The cottonwood snow is falling outside, flying. Inside each puffy fluff is a seed, and these seeds ride the wind, all of the wind, the buffeting gusts that blow your hair and the subtlest streams that you can’t even feel. But the seeds can feel. They are sensitive, delicate, and so they know what you cannot, revealing it to you by their dancing. They might become trees someday, these dancing seeds. They might.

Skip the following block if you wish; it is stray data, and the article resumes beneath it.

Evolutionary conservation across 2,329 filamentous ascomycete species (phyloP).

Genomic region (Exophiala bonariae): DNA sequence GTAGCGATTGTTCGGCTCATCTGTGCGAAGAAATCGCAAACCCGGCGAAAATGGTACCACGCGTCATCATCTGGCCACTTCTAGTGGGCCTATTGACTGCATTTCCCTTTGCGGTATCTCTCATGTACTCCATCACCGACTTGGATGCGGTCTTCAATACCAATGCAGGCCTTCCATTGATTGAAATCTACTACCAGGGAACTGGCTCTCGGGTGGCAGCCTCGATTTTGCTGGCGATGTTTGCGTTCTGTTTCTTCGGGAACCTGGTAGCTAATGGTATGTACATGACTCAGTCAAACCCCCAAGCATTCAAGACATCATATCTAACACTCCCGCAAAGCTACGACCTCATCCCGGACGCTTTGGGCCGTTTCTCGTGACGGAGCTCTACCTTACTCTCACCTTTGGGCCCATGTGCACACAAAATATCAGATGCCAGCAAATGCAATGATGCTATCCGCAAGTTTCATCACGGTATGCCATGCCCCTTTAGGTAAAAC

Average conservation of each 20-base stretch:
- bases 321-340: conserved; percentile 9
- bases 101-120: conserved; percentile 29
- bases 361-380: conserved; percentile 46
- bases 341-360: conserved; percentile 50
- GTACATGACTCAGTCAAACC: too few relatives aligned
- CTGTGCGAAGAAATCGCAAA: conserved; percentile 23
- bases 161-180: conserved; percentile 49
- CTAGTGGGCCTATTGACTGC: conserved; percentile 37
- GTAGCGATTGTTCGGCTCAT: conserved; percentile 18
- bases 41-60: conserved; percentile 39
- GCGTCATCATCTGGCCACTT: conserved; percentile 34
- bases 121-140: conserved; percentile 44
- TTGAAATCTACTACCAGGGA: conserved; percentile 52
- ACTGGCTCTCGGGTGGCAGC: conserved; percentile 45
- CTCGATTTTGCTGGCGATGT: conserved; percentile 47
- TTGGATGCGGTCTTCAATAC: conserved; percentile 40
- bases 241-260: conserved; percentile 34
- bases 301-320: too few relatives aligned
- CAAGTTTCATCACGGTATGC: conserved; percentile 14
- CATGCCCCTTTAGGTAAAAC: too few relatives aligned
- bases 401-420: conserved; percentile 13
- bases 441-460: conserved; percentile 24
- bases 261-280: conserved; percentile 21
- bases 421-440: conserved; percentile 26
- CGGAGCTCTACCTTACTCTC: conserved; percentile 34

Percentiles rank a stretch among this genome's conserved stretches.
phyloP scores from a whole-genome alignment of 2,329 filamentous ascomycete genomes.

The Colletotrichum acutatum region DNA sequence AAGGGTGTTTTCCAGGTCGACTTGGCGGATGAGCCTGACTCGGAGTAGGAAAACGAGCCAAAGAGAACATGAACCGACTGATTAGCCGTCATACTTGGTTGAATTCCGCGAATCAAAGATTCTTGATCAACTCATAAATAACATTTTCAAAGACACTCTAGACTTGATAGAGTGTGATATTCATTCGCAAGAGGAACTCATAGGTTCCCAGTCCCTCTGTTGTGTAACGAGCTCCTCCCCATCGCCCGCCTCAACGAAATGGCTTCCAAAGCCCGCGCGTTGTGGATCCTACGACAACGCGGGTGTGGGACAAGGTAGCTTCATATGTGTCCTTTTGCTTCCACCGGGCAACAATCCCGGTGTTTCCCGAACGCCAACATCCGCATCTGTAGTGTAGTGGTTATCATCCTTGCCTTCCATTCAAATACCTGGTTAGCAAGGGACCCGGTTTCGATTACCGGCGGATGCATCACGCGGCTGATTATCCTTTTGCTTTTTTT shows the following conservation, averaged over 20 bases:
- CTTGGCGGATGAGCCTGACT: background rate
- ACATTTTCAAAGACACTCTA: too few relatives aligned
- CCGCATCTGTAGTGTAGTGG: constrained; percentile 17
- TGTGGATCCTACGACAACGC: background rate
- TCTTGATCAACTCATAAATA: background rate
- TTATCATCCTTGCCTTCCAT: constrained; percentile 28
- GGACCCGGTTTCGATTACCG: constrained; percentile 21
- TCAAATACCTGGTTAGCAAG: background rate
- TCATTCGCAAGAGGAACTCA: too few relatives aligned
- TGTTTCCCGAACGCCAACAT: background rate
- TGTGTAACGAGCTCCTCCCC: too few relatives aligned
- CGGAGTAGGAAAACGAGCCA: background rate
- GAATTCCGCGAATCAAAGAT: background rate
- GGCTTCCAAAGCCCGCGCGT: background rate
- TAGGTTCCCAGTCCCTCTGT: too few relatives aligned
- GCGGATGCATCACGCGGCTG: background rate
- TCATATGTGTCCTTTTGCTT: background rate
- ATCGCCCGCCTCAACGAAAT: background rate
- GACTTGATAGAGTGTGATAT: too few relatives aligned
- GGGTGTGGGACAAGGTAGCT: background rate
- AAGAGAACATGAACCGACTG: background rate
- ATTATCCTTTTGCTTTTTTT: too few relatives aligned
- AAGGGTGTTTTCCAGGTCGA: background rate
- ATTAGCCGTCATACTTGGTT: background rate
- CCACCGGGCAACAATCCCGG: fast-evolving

I was walking in the woods yesterday when I saw one coming right for me. I knew it’d be hard to catch, almost like catching the wind itself, and for a second I thought maybe I wouldn’t bother trying—since some things aren’t supposed to be caught, are born to be let go—but I couldn’t stop myself. I held up my hand, palm out, and the puff came in hard and quiet. I gave into its momentum when it hit, although I couldn’t feel the contact—so callous, this skin—and it floated there, magnanimous, deigning to stay with me for a while. I took my hand away—Will you leave me if I let you go?—and it remained there, motionless. But when I went to grab it—to keep, and to quash—my own movement created a ripple of air that preceded my hand, which sent the floating seed into a swirl away from me, and then the wind caught it again and carried it on toward its destiny, to become a tree perhaps, or perhaps not. Goodbye. And I thought, as I walked on, about how miraculous it is that I ever get to spend any time at all with anybody, floating as we all are in the intemperate winds of this cosmos, and none of us for any longer than just a moment or two. The staggering unlikeliness of meeting another, and of meeting oneself for that matter . . . and that it happens anyway somehow, each day, every day, so many meetings of heart and hand and eye that I forget how impossible any of them ought to be.